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If you are Christian but not sure whether to send religious Christmas cards this holiday season, then this guide is for you. There is no right or wrong answer, but these tips will help select the best possible card for each recipient.
Is the recipient definitely of a different faith?
If your recipient is Muslim, Hindu, Jewish or another religion, they may find an overtly Christian Christmas card disrespectful. A "holiday" card with seasonal greetings may be a better choice for these recipients. On the other hand, just because they’re not Christian doesn’t mean you’re not. For example, if you received a "Happy Hanukkah" card from Jewish friends, would you be offended? Probably not, because you know that Hanukkah holds religious meaning to them even if it doesn’t to you. So if you feel OK about it you can consider sending a Christian card, but first think about how the recipient would feel receiving it before making any decision. If in any doubt at all, play it safe with a holiday card.
Unsure if your recipient is Christian or atheist?
For married recipients, try this simple test: if the couple got married in a church of any Christian denomination, then you can safely send them a religious card. If they’re religious enough to get married there, they’re religious enough to receive a Christian Christmas card.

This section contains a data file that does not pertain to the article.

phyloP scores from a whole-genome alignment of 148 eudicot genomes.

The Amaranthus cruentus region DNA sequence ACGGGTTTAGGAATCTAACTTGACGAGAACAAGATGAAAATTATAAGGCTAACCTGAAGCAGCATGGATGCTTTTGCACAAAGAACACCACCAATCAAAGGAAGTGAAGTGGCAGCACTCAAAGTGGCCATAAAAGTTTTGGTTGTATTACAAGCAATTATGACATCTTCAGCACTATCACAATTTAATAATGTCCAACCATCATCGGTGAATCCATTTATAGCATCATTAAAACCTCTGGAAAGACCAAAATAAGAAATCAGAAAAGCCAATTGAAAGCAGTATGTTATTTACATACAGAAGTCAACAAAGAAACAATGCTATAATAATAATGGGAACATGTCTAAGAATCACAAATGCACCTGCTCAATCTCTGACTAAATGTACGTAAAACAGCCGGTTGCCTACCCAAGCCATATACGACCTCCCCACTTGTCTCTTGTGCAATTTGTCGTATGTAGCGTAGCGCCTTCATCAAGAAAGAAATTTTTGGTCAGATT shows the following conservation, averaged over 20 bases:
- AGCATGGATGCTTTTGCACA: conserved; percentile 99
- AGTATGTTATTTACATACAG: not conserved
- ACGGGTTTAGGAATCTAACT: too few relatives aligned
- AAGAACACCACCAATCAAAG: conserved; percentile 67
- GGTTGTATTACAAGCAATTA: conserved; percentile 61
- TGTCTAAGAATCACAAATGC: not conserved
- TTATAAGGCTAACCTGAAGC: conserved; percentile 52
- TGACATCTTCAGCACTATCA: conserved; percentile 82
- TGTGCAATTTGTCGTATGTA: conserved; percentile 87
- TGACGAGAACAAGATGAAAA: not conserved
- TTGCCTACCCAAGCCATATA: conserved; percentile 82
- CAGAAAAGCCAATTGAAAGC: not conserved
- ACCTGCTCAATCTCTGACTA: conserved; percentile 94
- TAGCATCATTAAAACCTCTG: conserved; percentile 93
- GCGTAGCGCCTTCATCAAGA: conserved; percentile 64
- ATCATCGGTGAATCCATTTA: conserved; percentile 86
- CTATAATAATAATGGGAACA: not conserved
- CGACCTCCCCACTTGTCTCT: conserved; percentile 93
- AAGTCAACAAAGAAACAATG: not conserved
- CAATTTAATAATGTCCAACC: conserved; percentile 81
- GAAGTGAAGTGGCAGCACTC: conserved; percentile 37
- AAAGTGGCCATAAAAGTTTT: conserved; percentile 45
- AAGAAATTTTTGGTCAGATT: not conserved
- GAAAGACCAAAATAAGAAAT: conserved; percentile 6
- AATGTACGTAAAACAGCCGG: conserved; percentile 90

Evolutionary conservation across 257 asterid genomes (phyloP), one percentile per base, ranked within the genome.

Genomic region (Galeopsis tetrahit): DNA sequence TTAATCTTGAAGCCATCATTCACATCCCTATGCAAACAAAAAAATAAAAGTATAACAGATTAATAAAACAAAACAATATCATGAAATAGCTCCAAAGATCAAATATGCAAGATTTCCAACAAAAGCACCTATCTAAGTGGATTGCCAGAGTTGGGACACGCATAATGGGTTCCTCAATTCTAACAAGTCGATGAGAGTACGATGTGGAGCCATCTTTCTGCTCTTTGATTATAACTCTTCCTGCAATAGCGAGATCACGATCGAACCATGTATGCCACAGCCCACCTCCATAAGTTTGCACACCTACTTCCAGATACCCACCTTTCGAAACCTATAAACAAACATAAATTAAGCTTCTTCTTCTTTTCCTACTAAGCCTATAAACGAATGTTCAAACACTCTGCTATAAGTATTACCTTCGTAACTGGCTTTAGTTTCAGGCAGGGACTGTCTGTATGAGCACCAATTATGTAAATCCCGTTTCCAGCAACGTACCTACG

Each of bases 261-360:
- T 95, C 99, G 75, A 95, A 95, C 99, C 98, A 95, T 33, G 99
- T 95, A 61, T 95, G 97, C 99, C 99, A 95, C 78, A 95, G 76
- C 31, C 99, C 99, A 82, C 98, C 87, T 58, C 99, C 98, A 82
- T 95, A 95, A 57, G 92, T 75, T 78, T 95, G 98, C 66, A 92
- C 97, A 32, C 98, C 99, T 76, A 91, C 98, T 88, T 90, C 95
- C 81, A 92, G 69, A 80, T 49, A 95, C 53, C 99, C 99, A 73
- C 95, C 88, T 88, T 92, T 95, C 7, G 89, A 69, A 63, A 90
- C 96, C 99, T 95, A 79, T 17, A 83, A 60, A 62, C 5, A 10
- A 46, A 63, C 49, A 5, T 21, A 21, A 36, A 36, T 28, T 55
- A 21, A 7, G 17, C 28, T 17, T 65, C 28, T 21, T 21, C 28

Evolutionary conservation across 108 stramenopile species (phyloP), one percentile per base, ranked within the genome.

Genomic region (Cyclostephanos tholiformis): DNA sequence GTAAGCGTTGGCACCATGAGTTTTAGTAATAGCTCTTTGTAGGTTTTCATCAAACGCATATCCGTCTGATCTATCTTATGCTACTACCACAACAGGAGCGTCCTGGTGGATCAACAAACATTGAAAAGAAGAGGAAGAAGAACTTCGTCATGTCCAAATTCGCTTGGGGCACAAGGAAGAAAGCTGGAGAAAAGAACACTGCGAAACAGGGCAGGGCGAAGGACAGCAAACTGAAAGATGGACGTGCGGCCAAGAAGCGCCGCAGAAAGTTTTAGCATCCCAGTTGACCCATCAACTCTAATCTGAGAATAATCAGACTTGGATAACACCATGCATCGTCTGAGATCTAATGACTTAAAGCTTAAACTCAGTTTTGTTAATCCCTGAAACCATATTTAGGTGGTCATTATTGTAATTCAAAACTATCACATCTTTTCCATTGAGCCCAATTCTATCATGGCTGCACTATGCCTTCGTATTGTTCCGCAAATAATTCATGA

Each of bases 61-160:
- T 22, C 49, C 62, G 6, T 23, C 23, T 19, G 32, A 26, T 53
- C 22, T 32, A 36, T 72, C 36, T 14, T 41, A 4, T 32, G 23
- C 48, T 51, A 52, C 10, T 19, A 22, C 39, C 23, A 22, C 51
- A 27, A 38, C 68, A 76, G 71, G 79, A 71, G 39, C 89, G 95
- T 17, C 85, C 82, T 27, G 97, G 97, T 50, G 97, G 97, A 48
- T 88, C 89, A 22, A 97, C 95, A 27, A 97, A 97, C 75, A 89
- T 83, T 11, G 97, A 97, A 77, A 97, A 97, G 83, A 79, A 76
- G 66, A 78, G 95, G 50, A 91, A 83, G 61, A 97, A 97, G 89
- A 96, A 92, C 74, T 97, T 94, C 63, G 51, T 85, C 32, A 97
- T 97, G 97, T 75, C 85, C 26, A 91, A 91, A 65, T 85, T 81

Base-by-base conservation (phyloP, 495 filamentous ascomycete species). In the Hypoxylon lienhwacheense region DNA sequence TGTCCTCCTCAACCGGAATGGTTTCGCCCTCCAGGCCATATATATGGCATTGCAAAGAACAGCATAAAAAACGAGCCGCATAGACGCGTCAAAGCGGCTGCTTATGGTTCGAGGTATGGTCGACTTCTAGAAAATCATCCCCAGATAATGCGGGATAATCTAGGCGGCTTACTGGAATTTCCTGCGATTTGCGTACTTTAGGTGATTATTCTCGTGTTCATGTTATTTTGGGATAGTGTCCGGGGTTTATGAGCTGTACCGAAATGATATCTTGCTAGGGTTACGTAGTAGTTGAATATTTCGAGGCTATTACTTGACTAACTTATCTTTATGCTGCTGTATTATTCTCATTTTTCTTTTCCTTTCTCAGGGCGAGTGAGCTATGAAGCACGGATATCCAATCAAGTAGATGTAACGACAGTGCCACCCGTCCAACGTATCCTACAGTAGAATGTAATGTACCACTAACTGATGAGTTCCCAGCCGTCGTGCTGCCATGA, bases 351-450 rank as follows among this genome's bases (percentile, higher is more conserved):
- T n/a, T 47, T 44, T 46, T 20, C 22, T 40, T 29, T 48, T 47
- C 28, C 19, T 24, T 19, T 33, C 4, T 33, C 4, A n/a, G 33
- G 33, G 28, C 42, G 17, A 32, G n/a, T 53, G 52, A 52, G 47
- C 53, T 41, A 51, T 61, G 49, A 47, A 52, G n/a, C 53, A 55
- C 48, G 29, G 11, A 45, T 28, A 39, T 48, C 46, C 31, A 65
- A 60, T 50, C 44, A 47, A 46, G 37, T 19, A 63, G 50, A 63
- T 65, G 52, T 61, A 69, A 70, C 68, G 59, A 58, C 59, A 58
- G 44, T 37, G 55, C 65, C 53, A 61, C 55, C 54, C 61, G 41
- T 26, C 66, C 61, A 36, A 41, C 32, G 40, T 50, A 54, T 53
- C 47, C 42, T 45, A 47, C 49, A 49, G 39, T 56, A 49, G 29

Are you sending to a business associate?
For business associates, a secular holiday card may be more appropriate (unless you know that they are Christian).
A neat solution - New Year's cards
If you find yourself getting too stressed out by this dilemma, consider sending New Year's cards instead. Anytime in December is good for these, although mid-December onward is best. Your New Year's cards will arrive to your recipient at the same time as they're receiving other people's Christmas cards. Besides solving the dilemma of what type of card to send, yours will stand out by being a New Year card. There are plenty of awesome designs for these.
There is no right or wrong answer as to what kind of Christmas card to send. This is not a case of suggesting you should always (or never) send religious Christmas cards. Instead, take into account both your views and the recipient’s:
- One solution is to send Christmas cards to those who you know are Christian and generic holiday cards to those who are of another religion.
- On the other hand, if all your recipients know that you yourself are Christian, you might feel comfortable sending entirely religious themed cards.
- Perhaps most thoughtfully of all, consider how each recipient would feel receiving a religious card first before making your choice for that person. If in doubt, ask! Most people would be flattered that you’d like to know their preference for this.
- Alternatively, send New Year's cards instead; time these to arrive to your recipients in mid to late December.
If you'll be hosting a Christmas get-together, you might also like to take a look at our easy and helpful guide for what to do when party guests arrive early. You won't get that sinking feeling anymore when it happens! You'll also want to make sure you have the best Christmas songs for your playlist.